Chalk one up for the good guys? Not so fast.
First, Harvard's Attaran worries that the procedural barriers and controls put on DDT by the POPs Treaty may raise its cost so much that many poor countries will not be able to afford to continue using it. Second, the WWF Core Issues Statement on the Johannesburg conference still asserts that "negotiators need to remain firm and committed to making elimination the central objective of the POPs Treaty." That includes DDT. Similarly Greenpeace's briefing paper on the Johannesburg meeting insists that the POPs Treaty must adopt "measures to put an end to the production of and use of all existing POPs." Again, that includes DDT.
So the total elimination of DDT remains the real goal. Attaran points out that Greenpeace is currently trying to shut down one of the world's two remaining manufacturers of DDT in India. "Thus they may accomplish through the back door what they couldn't accomplish through the front door," says Attaran.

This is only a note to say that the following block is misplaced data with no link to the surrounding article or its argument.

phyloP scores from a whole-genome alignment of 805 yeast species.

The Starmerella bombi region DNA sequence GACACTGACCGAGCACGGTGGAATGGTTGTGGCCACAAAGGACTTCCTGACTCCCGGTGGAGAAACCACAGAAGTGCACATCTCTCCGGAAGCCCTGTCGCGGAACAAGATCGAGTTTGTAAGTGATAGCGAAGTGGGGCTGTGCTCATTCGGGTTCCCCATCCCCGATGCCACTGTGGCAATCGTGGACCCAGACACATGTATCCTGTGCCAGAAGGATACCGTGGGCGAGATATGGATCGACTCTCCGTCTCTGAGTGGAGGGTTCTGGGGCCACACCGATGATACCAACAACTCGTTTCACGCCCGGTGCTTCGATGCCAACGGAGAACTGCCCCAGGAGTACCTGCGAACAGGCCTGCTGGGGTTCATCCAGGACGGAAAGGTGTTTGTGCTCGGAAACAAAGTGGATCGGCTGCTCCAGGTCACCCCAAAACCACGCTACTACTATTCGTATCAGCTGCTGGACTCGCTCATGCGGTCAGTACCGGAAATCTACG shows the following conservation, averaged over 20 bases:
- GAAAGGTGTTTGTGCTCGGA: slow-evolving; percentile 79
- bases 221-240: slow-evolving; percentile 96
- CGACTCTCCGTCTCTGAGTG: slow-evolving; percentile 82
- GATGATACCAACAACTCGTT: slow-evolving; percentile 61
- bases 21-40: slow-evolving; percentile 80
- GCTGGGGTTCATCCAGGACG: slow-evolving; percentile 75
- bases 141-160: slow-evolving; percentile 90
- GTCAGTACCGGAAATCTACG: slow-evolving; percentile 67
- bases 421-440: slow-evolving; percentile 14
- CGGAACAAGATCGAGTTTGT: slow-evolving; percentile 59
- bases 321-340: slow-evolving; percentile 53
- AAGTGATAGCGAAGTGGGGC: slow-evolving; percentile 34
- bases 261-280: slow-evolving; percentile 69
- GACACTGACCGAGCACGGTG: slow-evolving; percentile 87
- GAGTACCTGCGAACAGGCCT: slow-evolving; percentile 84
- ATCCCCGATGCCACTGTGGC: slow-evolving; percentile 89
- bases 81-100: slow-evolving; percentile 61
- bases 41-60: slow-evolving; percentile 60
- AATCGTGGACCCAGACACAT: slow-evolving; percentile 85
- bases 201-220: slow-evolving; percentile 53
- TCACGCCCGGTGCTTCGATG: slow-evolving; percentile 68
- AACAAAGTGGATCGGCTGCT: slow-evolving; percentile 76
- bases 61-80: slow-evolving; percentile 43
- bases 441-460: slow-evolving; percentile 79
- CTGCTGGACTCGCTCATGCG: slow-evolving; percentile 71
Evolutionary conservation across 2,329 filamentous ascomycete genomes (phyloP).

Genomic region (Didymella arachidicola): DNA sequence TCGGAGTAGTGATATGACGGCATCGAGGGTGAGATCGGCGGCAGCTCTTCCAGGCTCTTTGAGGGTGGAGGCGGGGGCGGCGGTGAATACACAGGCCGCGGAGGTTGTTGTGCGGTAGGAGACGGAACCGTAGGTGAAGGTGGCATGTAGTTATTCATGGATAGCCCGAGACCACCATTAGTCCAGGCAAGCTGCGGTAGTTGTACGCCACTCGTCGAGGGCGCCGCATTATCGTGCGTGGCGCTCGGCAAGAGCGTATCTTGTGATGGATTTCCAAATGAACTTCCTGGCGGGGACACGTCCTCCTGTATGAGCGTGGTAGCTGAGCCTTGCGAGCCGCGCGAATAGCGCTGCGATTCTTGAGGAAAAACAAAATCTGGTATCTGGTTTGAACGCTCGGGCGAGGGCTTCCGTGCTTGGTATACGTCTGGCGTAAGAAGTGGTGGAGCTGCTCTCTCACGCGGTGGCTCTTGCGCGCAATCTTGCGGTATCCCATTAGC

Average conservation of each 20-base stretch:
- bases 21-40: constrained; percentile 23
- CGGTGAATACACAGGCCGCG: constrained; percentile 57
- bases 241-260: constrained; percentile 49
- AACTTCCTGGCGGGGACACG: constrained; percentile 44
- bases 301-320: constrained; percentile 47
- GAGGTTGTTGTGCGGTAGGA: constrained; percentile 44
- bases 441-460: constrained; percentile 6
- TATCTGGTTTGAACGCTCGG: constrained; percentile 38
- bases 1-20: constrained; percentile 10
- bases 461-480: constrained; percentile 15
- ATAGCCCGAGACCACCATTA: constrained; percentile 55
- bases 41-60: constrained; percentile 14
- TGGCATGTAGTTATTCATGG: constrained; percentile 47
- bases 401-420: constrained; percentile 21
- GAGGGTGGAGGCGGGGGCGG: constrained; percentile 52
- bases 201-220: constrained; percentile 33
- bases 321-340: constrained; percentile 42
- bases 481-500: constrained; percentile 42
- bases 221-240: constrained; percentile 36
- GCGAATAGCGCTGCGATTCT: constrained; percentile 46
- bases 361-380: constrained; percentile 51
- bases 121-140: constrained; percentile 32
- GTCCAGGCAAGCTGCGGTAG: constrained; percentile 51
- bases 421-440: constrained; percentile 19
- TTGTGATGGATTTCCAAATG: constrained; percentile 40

Why this relentless pursuit of DDT down to the last molecule? Vice-President Albert Gore suggests one answer in his introduction to the 1994 reissue of Silent Spring, a book often cited as the founding text of contemporary environmentalism. Before Carson's book, he writes, "There was virtually no public dialogue about the growing, invisible dangers of DDT and other pesticides and chemicals." The fears that have come down the decades from Rachel Carson are summarized in the WWF Core Issues Statement, which claims that "even small quantities of …POPs can wreak havoc in human and animal tissue, causing nervous system damage, disease of the immune system, reproductive and developmental disorders, and cancers." Eliminating POPs generally, and DDT specifically, are at the very heart of the modern environmentalist movement.